This format was originally created in 3BSD for the VAX, specifically to allow use of paging. Its prevalence is due mainly to it being around for a long time and luckily for us, it is perpetuated in the GNU loader. The format consists of a "page-cluster" sized header, followed by pages of instruction space (to be marked for "read-only" access) and ending with pages of initialized data (to be marked for "read/write" access).

A page cluster is a group of pages logically considered to be a single page. On a VAX, with a tiny page size of 512 bytes, clusters of 1 Kbyte reduced paging traffic at the expense of increased fragmentation loss. With the 386's 4Kbyte pages, we chose a cluster size of 1, because the pages are of adequate size. Alignment isn't a bad thing, especially at a sector (or block) granularity level, so a page fault can be satisfied with an integral number of contiguous disk transfers. However, this results in some wasted space. An alternative is to put the header either at the rear of the file (where it becomes a trailer) or include the header as part of the address space mapped by the ffle (the first words of instruction space). Type 407, the original UNIX executable, worked this way because octal 400 was the jump instruction, and an offset of 7 caused it to jump over the eight-word header to the first instruction following the header!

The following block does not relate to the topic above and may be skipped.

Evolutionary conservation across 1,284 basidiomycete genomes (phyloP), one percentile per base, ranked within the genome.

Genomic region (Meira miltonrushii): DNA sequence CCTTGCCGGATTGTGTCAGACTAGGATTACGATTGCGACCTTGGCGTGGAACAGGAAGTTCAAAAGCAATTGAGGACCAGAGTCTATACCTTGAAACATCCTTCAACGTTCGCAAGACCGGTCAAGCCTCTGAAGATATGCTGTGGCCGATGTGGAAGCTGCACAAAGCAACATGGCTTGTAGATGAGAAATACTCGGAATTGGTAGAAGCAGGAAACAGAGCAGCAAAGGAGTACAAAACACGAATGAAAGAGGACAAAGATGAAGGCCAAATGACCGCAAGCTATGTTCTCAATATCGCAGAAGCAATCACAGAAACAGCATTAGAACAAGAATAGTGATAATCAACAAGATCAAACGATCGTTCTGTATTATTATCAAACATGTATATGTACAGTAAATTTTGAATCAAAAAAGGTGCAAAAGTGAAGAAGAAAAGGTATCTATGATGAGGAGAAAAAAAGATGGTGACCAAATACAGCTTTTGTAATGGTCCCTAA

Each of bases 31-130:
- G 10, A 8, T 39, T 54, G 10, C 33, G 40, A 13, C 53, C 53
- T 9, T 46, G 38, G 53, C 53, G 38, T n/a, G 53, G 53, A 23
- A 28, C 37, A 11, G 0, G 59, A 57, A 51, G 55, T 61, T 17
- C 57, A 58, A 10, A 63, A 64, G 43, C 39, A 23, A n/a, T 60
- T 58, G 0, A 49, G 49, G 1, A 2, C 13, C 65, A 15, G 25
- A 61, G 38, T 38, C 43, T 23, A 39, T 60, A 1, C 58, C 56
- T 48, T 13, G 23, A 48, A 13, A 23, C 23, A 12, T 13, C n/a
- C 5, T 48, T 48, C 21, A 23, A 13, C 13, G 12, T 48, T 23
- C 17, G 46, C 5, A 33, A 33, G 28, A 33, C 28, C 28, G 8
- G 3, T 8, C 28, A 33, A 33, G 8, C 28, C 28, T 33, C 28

As on the VAX (see Listing Three), we assume that instructions are to be mapped to virtual address 0 on up to the end of text (a_text), where the data pages start and continue, including so-called "BSS pages" (uninitialized data or a_bss). When the system runs the program, it assigns (somewhere) and creates a stack segment, packs it with arguments, and enters the program in user mode at a location (a_entry) designated in the header. This type 413 is the predominate executable format on Berkeley UNIX systems, as it allows for sharing of the read-only pages and protection of user instructions from accidental or deliberate modification.